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Nov 2, 2011 12:34 PM

Organized food- giving- ever heard of this?

My friend had a baby last week. Her friend and manager has set up and is managing a schedule for who's-going-to-send-them-what-dinner-on-what-night and has sent updates pointing out open slots in the schedule.

I've been trying to figure out why it bugs me a little bit, and I think my issue is that the only time I'd ever even HEARD of this custom after a baby is born was when a friend at work was diagnosed with leukemia when she was pregnant with her second child and pretty much had to go in for the bone marrow transplant prep right after the baby was born, leaving her husband with an infant, a toddler, a full-time job, and his wife in the hospital with leukemia. Her coworkers organized a similar dinner-chain for the family, and I thought that was a pretty fabulous thing to do for them.

Fortunately for my friend the brand-new mom, her family is in no such dire straits Everybody's healthy and happy and they're financially comfortable. Has anybody heard of this custom before? One of the last things she said to me was "Bring me food!" which I thought was funny but I did feel a little bit of the "why?" in the back of my mind, knowing it was expected of me somehow.

I could go for some input from fellow Chowhounds about this, mostly whether this is a big worldwide custom that has somehow escaped me completely, or whether somebody's being overly entitled.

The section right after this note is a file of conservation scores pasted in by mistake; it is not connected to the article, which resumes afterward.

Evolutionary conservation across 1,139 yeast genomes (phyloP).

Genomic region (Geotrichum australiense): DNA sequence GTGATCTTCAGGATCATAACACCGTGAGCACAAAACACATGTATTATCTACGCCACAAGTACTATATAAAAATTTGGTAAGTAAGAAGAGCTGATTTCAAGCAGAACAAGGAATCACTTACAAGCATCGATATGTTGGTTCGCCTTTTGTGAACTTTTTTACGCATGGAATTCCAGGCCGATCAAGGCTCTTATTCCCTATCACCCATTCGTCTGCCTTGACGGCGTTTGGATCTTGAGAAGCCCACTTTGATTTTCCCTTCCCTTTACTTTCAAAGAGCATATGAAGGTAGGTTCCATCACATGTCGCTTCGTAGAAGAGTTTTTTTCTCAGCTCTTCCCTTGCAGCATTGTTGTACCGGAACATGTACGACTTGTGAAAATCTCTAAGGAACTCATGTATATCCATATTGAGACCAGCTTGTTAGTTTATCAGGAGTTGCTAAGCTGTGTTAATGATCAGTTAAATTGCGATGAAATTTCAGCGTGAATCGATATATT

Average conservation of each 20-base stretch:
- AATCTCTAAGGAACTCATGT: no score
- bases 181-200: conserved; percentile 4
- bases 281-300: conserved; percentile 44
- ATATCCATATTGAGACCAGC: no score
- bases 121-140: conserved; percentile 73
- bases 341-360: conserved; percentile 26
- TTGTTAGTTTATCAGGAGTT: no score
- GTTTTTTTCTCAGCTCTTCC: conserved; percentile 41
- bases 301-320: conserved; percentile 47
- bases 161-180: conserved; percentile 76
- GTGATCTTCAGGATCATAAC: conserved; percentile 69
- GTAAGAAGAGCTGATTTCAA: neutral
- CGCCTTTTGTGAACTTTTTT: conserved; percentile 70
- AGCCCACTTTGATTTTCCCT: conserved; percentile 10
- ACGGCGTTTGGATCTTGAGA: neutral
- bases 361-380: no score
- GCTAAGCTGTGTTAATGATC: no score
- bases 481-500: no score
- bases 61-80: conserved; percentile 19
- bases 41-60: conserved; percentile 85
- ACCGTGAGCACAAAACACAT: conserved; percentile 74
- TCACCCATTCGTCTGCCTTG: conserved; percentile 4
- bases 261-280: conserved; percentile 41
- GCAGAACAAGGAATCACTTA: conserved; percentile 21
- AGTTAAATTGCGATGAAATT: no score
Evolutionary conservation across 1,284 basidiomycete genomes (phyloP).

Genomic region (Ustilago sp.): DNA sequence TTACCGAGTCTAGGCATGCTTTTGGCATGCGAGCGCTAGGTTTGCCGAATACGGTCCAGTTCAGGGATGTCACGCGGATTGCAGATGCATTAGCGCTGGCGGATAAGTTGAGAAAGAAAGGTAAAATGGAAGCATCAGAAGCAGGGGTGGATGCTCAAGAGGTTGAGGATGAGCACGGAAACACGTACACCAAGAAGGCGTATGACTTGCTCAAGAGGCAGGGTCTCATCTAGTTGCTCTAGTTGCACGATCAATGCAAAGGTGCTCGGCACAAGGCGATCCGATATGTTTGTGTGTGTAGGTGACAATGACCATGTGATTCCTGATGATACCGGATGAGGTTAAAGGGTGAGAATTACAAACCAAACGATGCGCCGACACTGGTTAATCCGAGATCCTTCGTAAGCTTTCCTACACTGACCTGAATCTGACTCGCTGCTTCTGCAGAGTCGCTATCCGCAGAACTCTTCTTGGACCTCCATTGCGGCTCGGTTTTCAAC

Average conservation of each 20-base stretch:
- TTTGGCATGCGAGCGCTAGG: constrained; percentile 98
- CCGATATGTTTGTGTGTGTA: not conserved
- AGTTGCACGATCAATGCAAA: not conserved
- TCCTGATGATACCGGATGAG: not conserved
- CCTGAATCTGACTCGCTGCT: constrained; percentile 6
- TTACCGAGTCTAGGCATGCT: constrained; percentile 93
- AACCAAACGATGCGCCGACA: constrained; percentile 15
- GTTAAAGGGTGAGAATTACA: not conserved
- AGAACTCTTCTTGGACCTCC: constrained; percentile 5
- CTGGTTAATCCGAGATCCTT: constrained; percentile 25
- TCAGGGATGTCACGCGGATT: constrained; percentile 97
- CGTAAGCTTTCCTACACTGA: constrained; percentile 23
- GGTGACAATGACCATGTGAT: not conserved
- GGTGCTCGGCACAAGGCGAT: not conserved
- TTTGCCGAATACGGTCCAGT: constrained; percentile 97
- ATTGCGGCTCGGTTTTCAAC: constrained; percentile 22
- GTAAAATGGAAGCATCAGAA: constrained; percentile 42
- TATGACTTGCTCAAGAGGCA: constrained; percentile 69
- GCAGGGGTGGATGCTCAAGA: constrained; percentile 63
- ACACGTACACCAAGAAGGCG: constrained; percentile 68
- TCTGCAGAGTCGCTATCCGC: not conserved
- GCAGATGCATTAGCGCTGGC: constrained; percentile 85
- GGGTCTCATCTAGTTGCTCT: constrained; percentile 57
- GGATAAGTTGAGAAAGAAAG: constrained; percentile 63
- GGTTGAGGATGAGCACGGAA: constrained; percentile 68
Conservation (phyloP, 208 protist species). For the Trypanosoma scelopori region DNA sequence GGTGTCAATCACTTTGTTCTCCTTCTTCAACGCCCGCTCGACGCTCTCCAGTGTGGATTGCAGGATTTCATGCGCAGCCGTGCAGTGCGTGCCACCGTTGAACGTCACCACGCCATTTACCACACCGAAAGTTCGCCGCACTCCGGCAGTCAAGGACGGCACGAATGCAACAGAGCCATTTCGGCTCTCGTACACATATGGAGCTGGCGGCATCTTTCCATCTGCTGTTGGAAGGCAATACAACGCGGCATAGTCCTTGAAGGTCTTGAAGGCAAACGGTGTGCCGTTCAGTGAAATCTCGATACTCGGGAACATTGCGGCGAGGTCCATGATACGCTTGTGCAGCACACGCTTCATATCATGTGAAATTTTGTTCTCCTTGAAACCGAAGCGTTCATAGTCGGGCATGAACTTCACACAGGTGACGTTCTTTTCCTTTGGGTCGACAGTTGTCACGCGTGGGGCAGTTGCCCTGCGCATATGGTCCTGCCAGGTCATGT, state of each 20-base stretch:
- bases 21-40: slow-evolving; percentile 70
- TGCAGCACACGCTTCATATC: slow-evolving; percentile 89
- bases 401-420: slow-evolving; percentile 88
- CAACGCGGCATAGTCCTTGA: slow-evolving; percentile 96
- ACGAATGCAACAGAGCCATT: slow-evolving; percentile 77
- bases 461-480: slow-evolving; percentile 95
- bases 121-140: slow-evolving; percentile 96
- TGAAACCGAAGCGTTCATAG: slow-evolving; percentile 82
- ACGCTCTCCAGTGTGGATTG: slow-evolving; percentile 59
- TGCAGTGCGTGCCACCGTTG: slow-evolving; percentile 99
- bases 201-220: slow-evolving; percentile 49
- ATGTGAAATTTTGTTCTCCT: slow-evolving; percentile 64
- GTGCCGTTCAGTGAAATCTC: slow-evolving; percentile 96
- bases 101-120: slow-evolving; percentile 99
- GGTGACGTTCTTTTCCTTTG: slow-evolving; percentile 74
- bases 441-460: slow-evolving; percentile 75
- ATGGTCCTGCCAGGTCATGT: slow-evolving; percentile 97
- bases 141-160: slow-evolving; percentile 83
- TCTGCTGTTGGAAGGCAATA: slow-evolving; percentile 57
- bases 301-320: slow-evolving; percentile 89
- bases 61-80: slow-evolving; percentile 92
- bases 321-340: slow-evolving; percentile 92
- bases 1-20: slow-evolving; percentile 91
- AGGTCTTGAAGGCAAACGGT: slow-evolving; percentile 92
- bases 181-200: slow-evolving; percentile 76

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  1. New Moms are often short on sleep--those first few days home can feel like an endless stream of feedings, diaper changes, and crying.

    I was one of the first of my friends to have kids, so aside from a baby gift at the shower, I always brought the new Mom food that was easy to eat out of hand/mug/took little or no prep (there are a number of threads on the subject o what to make on home cooking).

    This is the first I've heard of a schedule though. On the positive side, it seems more organized than people showing up all at once--depending on what was gifted they could wind up not being able to use it all before it went stale?

    1. When a friend's spouse was dying, I used to organize food for the family (extended family members were arriving from out of town). Worked like a charm, and the family had plenty of food for several weeks. It would be a godsend for a new mom, anyone recovering from surgery, etc.

      1. My church has a schedule like this for new babies, terminal and temporary illnesses and the two months after a death, with a separate schedule for the funeral(we alternate as to who brings salad/main/dessert/sides).

        1. It does sound very generous. Does the new mom not have any family to help her out? It seems like a nice gesture for the first week or two, especially if there are unusual circumstances. If friend has healthy and available husband, Mom, in-laws, etc, dinner every night from her friends does seem like overkill. How long is this supposed to go on?